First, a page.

Dubai, the golden city or the city that glitters, is a global hub of the middle east. The culture of this grand destination revolves around traditional Arab culture, hence the influence of Arab and Islamic culture on its architecture, music, attire and lifestyle is very prominent. The culture there has gradually evolved towards that of luxury, opulence and lavishness with high regard for leisure related extravagance. The city’s cultural imprint as a small, ethnically homogeneous pearling community was changed with the arrival of other ethnic groups and nationals, first by the Iranians, followed by Indians, Pakistanis and other regional countrymen. 84 percent of the population of metropolitan Dubai is foreign born and this today plays a big part in influencing the foods and food habits of the country. With the coming of different nationalities, the top brands of those nations followed suit and set up stores in Dubai, so one sees the best brands from other gulf countries, India, Europe and America in the city.
My love with Dubai began in the early 2000, when my best friend from Kindergarten shifted base there. During my visit catching up with them, I discovered a city that not only offered the best, but also vast ranges not only in taste and variety as well as budgets. An Indian travelling there will never be lost for want of familiar Indian foods, which holds true for other nationals too. From small cafeterias to high end uber luxurious restaurants, it has it all.
Gradually as we launched Brownie Point in Dubai, in 2010, I started going there multiple times in a year and with it started the journey of food. Every trip had a food journey waiting to happen as my friends Kamal and Rhea would have a list of places serving fabulous food ready for me, so every meal of the day was a culinary journey. From breakfast at Al Majaaz cafeteria of yummy sandwiches, subways and fresh fruit layered juices and smoothies to lunch at Al a Fadeel for Lucknowi kebabs to evening golgappas and vada pao at Mina Bazaar (a close replica of our Lalbadevi area, with small lanes filled with knick nacks from back home) to dinner at the upmarket restaurants at Jumeira. If I happened to be there during winters, then a picnic at Jumeira beach or kite beach was a must, with a barbeque happening on the specially designed barbeque pits in the beach areas. I have happened to have one of my best barbeque lunches at the meat company in Madinat a Jumeira, an upmarket shopping arcade next to the Burj Al Arab, where while one waits for their order fresh hot breads are sent with French butter, to your table straight from the oven. It’s one food memory I can never get over.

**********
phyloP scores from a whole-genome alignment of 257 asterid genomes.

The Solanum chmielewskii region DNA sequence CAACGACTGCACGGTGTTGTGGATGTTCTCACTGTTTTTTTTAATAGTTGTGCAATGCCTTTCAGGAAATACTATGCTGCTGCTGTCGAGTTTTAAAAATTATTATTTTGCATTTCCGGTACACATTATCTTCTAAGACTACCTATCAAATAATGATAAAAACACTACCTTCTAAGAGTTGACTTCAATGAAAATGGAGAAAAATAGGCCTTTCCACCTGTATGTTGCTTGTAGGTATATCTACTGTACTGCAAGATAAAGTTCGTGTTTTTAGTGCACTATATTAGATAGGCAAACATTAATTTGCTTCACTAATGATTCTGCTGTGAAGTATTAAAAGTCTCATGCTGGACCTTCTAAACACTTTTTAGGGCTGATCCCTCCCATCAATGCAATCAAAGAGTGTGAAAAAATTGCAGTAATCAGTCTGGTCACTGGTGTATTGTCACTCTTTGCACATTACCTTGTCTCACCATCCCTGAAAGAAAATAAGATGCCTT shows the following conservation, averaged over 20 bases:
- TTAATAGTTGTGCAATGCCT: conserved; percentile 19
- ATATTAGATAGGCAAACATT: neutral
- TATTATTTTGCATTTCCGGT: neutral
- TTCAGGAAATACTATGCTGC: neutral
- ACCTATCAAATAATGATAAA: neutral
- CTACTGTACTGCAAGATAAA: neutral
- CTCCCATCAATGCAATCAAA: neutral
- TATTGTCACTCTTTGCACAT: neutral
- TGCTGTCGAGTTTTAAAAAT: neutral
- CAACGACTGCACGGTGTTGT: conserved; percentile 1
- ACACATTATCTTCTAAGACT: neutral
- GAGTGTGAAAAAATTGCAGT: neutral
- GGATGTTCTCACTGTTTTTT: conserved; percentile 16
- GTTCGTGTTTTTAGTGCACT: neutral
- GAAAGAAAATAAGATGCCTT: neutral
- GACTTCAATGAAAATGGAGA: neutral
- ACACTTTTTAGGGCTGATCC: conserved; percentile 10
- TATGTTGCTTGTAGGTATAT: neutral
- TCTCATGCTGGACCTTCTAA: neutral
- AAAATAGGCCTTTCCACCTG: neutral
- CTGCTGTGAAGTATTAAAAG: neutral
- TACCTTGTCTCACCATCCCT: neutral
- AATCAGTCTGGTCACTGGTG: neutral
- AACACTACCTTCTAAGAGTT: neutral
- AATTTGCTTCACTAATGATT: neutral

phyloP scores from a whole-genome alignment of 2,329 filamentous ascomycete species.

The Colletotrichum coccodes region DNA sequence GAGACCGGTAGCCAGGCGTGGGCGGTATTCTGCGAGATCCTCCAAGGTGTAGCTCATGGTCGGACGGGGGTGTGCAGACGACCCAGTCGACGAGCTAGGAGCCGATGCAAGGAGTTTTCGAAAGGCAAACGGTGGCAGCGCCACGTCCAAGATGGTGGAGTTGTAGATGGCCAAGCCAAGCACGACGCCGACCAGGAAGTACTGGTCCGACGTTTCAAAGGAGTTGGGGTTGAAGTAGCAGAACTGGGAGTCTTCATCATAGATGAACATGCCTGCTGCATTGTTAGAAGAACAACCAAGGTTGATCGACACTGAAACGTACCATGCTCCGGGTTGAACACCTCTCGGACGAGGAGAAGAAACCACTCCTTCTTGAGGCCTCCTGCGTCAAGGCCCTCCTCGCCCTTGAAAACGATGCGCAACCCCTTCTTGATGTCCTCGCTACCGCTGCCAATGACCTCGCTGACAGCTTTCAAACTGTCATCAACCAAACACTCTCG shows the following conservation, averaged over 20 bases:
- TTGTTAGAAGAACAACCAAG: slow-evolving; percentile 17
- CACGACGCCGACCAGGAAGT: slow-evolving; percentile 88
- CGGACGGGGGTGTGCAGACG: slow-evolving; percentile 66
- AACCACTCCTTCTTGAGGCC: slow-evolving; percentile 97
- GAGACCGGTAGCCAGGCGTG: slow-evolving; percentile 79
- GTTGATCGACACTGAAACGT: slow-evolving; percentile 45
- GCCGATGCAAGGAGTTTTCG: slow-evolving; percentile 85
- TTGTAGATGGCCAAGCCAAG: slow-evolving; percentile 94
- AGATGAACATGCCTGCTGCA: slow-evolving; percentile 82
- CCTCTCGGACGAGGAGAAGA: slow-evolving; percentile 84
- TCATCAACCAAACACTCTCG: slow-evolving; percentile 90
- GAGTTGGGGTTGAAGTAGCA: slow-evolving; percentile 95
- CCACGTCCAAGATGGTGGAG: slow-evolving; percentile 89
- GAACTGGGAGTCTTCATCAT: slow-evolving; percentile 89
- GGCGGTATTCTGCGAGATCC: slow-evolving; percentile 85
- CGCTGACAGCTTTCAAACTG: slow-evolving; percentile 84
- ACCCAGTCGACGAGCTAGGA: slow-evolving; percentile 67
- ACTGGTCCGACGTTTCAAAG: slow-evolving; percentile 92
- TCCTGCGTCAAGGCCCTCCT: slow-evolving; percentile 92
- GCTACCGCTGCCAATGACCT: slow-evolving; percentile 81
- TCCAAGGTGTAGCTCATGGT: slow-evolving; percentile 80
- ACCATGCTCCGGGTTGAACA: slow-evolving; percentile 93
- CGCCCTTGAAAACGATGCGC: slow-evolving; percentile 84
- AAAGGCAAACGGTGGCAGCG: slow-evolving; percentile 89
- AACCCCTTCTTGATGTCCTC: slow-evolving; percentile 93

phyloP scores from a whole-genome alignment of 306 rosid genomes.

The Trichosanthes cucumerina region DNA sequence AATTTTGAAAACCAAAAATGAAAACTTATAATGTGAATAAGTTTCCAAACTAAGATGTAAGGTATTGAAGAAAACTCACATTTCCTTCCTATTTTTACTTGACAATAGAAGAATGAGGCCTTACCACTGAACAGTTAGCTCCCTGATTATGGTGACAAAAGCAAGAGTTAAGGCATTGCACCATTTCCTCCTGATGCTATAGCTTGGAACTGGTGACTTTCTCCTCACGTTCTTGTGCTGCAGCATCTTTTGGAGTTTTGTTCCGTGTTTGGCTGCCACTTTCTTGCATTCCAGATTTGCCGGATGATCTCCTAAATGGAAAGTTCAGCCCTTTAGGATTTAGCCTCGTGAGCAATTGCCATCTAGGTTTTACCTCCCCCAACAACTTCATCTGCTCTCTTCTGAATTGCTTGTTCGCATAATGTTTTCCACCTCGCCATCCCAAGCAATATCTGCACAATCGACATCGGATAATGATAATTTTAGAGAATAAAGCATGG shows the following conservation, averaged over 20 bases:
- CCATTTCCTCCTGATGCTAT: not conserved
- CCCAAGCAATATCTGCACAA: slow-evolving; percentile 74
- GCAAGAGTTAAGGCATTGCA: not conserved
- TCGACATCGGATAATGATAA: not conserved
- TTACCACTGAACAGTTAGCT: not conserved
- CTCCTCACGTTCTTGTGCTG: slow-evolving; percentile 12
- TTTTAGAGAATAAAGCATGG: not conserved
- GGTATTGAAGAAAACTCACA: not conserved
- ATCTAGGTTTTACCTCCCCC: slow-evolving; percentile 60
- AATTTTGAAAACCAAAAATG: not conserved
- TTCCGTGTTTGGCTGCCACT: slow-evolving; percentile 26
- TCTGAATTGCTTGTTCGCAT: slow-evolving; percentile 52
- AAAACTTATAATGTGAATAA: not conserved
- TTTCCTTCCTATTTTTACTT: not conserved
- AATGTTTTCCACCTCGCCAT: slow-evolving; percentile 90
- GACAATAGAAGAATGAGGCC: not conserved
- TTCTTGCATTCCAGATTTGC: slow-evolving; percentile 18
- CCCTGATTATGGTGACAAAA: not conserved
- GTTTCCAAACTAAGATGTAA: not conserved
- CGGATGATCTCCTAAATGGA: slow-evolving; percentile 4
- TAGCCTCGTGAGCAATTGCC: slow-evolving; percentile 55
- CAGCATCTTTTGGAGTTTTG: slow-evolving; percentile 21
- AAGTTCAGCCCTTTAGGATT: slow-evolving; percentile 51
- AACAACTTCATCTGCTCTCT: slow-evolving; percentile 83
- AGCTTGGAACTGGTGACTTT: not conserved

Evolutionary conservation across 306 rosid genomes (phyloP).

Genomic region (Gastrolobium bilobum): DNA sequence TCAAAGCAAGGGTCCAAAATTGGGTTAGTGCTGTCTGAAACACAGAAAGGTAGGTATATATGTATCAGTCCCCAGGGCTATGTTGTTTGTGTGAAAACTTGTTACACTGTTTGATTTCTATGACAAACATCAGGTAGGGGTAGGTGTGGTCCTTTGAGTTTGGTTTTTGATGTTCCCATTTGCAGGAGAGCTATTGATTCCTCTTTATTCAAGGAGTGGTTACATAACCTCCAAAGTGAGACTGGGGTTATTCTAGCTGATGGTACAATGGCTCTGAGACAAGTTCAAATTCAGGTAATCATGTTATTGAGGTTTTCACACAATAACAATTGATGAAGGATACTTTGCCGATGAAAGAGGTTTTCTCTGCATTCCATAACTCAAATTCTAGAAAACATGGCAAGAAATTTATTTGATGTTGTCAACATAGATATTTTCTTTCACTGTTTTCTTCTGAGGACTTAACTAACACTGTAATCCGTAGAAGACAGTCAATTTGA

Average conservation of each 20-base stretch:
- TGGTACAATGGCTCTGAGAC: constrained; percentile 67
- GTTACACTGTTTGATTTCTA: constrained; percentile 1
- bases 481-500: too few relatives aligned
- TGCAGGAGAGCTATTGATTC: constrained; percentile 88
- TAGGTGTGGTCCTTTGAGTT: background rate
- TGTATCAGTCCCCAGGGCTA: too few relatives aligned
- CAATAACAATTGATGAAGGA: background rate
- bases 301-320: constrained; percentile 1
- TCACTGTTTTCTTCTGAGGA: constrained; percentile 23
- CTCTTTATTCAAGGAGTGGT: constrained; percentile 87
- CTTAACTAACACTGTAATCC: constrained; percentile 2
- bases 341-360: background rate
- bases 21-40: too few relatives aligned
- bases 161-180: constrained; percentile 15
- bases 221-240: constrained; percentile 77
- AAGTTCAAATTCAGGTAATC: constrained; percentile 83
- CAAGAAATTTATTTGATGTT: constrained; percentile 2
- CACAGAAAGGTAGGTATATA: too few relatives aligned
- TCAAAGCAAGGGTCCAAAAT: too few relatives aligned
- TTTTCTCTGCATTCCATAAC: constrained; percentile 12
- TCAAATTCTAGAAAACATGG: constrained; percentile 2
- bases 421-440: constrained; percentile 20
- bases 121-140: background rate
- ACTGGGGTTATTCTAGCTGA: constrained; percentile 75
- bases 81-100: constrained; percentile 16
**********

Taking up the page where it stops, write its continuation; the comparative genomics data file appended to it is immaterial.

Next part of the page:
The malls dotted all around the city have an offering of food in their food courts, which ranges from Indian, Asian, Korean, seafood, Arabic grills, Lebanese, American fast food, sushi, ice creams, pizzas, wraps, shwarmas…. like this list the choice there is long. Another favourite meal has always been the Egyptian lunches or dinners we have every time I am there, hosted by dear friends Amar and Maha. My favourite restaurant there for Egyptian food remains till date the Hadoota Masreya at Sheikh Zayed road. Beautiful roasts, salads, grills, dips served with the khabooz breads and even after eating and bursting from the seams, a dessert is a must so either Egyptian mango with ice cream or yummy Kunafe…one remains in food coma after a meal there.
The highlight of my trip always are the desserts in Dubai and it’s so difficult to choose because the range and variety to choose from, be it the local desserts or French pastries or fancy desserts, is so vast that we are spoilt for choice. Personally I love the baklava and Arabian sweets from the local Iranian and Lebanese bakeries, to honey cake from Katrina’s, cheesecake from the Cheesecake Factory and Magnolia Bakery, to milk cake from Home Bakery and pistachio pastry from Brownie Point. The mahalabia from Wow Sweets and the Falafel Express, and the Kunafe from the cart at CityWalk also is to die for.
French pastries either from Paul, Fauchon or Laduree is good. The flavoured kunafa from Sale Sucre and also their profiteroles are lip-smacking. Being in the dessert shops in Dubai, I’m like a child lost in a candy store. Dubai is a place which not only pleases the visual senses but also the culinary one and one should do a trip just to experience and enjoy the gastronomic adventures that it can offer to any foodie. I promise the adrenaline rush will be much better than any adventure sport.